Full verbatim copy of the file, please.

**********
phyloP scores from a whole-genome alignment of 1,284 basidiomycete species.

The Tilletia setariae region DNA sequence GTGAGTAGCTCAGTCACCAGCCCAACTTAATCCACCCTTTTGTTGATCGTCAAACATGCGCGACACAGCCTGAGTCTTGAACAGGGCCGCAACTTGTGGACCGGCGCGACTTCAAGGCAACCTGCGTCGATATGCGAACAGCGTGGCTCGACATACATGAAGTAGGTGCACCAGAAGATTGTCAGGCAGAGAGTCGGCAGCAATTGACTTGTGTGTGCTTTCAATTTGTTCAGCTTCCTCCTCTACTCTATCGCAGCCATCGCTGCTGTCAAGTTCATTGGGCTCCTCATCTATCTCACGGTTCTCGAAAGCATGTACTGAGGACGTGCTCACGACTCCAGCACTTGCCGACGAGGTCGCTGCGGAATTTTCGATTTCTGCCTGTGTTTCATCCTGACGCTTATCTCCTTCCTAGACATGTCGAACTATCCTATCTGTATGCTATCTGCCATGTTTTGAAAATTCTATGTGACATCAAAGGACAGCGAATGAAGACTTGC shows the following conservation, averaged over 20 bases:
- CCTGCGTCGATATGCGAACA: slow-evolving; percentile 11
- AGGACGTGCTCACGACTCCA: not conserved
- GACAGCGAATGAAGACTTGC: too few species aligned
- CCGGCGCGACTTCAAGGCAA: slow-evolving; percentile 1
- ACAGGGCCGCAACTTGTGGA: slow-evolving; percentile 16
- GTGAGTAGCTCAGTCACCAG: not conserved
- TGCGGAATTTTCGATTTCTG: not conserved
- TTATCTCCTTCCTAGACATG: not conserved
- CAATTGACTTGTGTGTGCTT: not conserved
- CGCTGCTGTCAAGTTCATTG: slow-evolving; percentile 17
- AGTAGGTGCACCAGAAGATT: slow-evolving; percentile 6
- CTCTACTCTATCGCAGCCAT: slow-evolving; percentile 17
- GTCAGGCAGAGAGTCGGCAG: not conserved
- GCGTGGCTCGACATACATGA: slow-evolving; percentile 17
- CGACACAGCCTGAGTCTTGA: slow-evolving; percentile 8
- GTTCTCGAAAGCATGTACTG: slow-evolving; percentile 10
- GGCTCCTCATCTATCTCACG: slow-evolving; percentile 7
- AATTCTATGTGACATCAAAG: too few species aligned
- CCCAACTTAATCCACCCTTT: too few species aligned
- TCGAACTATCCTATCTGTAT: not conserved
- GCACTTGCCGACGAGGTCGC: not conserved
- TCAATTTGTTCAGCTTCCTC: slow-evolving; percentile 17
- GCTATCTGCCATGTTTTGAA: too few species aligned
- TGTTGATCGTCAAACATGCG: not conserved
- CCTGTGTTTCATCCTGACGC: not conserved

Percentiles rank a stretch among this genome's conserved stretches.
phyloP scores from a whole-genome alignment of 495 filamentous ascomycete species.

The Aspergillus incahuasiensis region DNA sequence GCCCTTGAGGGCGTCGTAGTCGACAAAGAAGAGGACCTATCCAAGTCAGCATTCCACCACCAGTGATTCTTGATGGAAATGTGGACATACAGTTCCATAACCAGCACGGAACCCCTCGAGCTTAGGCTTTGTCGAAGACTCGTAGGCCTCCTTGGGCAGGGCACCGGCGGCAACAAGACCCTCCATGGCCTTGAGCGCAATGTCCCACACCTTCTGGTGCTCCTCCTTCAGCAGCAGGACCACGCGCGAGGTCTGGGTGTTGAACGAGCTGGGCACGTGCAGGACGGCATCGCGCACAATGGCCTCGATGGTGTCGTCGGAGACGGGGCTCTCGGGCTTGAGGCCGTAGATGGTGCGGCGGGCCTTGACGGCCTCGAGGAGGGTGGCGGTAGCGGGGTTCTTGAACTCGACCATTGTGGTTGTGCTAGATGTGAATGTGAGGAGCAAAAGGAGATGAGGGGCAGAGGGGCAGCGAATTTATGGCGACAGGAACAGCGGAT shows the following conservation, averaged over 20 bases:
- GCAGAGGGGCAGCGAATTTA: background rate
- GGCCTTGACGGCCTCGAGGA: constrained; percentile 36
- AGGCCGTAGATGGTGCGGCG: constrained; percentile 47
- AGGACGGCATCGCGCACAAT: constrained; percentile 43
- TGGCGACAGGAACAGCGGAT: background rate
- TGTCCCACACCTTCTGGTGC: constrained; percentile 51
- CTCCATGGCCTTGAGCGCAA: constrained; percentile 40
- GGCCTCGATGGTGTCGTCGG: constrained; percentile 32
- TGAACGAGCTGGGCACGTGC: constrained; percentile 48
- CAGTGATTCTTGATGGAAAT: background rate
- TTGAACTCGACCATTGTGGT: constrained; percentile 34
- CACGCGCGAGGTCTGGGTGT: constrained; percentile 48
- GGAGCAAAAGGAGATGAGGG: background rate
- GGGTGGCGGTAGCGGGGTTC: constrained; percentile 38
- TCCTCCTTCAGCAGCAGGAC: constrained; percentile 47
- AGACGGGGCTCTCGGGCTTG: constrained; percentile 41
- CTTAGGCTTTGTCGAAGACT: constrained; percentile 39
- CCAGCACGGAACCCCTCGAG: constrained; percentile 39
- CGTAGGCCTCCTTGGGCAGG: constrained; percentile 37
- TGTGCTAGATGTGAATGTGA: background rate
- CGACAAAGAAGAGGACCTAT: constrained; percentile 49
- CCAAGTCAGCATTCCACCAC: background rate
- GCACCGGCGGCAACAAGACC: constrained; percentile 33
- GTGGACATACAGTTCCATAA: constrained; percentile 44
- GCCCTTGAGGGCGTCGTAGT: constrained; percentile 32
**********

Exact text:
phyloP scores from a whole-genome alignment of 1,284 basidiomycete species.

The Tilletia setariae region DNA sequence GTGAGTAGCTCAGTCACCAGCCCAACTTAATCCACCCTTTTGTTGATCGTCAAACATGCGCGACACAGCCTGAGTCTTGAACAGGGCCGCAACTTGTGGACCGGCGCGACTTCAAGGCAACCTGCGTCGATATGCGAACAGCGTGGCTCGACATACATGAAGTAGGTGCACCAGAAGATTGTCAGGCAGAGAGTCGGCAGCAATTGACTTGTGTGTGCTTTCAATTTGTTCAGCTTCCTCCTCTACTCTATCGCAGCCATCGCTGCTGTCAAGTTCATTGGGCTCCTCATCTATCTCACGGTTCTCGAAAGCATGTACTGAGGACGTGCTCACGACTCCAGCACTTGCCGACGAGGTCGCTGCGGAATTTTCGATTTCTGCCTGTGTTTCATCCTGACGCTTATCTCCTTCCTAGACATGTCGAACTATCCTATCTGTATGCTATCTGCCATGTTTTGAAAATTCTATGTGACATCAAAGGACAGCGAATGAAGACTTGC shows the following conservation, averaged over 20 bases:
- CCTGCGTCGATATGCGAACA: slow-evolving; percentile 11
- AGGACGTGCTCACGACTCCA: not conserved
- GACAGCGAATGAAGACTTGC: too few species aligned
- CCGGCGCGACTTCAAGGCAA: slow-evolving; percentile 1
- ACAGGGCCGCAACTTGTGGA: slow-evolving; percentile 16
- GTGAGTAGCTCAGTCACCAG: not conserved
- TGCGGAATTTTCGATTTCTG: not conserved
- TTATCTCCTTCCTAGACATG: not conserved
- CAATTGACTTGTGTGTGCTT: not conserved
- CGCTGCTGTCAAGTTCATTG: slow-evolving; percentile 17
- AGTAGGTGCACCAGAAGATT: slow-evolving; percentile 6
- CTCTACTCTATCGCAGCCAT: slow-evolving; percentile 17
- GTCAGGCAGAGAGTCGGCAG: not conserved
- GCGTGGCTCGACATACATGA: slow-evolving; percentile 17
- CGACACAGCCTGAGTCTTGA: slow-evolving; percentile 8
- GTTCTCGAAAGCATGTACTG: slow-evolving; percentile 10
- GGCTCCTCATCTATCTCACG: slow-evolving; percentile 7
- AATTCTATGTGACATCAAAG: too few species aligned
- CCCAACTTAATCCACCCTTT: too few species aligned
- TCGAACTATCCTATCTGTAT: not conserved
- GCACTTGCCGACGAGGTCGC: not conserved
- TCAATTTGTTCAGCTTCCTC: slow-evolving; percentile 17
- GCTATCTGCCATGTTTTGAA: too few species aligned
- TGTTGATCGTCAAACATGCG: not conserved
- CCTGTGTTTCATCCTGACGC: not conserved

Percentiles rank a stretch among this genome's conserved stretches.
phyloP scores from a whole-genome alignment of 495 filamentous ascomycete species.

The Aspergillus incahuasiensis region DNA sequence GCCCTTGAGGGCGTCGTAGTCGACAAAGAAGAGGACCTATCCAAGTCAGCATTCCACCACCAGTGATTCTTGATGGAAATGTGGACATACAGTTCCATAACCAGCACGGAACCCCTCGAGCTTAGGCTTTGTCGAAGACTCGTAGGCCTCCTTGGGCAGGGCACCGGCGGCAACAAGACCCTCCATGGCCTTGAGCGCAATGTCCCACACCTTCTGGTGCTCCTCCTTCAGCAGCAGGACCACGCGCGAGGTCTGGGTGTTGAACGAGCTGGGCACGTGCAGGACGGCATCGCGCACAATGGCCTCGATGGTGTCGTCGGAGACGGGGCTCTCGGGCTTGAGGCCGTAGATGGTGCGGCGGGCCTTGACGGCCTCGAGGAGGGTGGCGGTAGCGGGGTTCTTGAACTCGACCATTGTGGTTGTGCTAGATGTGAATGTGAGGAGCAAAAGGAGATGAGGGGCAGAGGGGCAGCGAATTTATGGCGACAGGAACAGCGGAT shows the following conservation, averaged over 20 bases:
- GCAGAGGGGCAGCGAATTTA: background rate
- GGCCTTGACGGCCTCGAGGA: constrained; percentile 36
- AGGCCGTAGATGGTGCGGCG: constrained; percentile 47
- AGGACGGCATCGCGCACAAT: constrained; percentile 43
- TGGCGACAGGAACAGCGGAT: background rate
- TGTCCCACACCTTCTGGTGC: constrained; percentile 51
- CTCCATGGCCTTGAGCGCAA: constrained; percentile 40
- GGCCTCGATGGTGTCGTCGG: constrained; percentile 32
- TGAACGAGCTGGGCACGTGC: constrained; percentile 48
- CAGTGATTCTTGATGGAAAT: background rate
- TTGAACTCGACCATTGTGGT: constrained; percentile 34
- CACGCGCGAGGTCTGGGTGT: constrained; percentile 48
- GGAGCAAAAGGAGATGAGGG: background rate
- GGGTGGCGGTAGCGGGGTTC: constrained; percentile 38
- TCCTCCTTCAGCAGCAGGAC: constrained; percentile 47
- AGACGGGGCTCTCGGGCTTG: constrained; percentile 41
- CTTAGGCTTTGTCGAAGACT: constrained; percentile 39
- CCAGCACGGAACCCCTCGAG: constrained; percentile 39
- CGTAGGCCTCCTTGGGCAGG: constrained; percentile 37
- TGTGCTAGATGTGAATGTGA: background rate
- CGACAAAGAAGAGGACCTAT: constrained; percentile 49
- CCAAGTCAGCATTCCACCAC: background rate
- GCACCGGCGGCAACAAGACC: constrained; percentile 33
- GTGGACATACAGTTCCATAA: constrained; percentile 44
- GCCCTTGAGGGCGTCGTAGT: constrained; percentile 32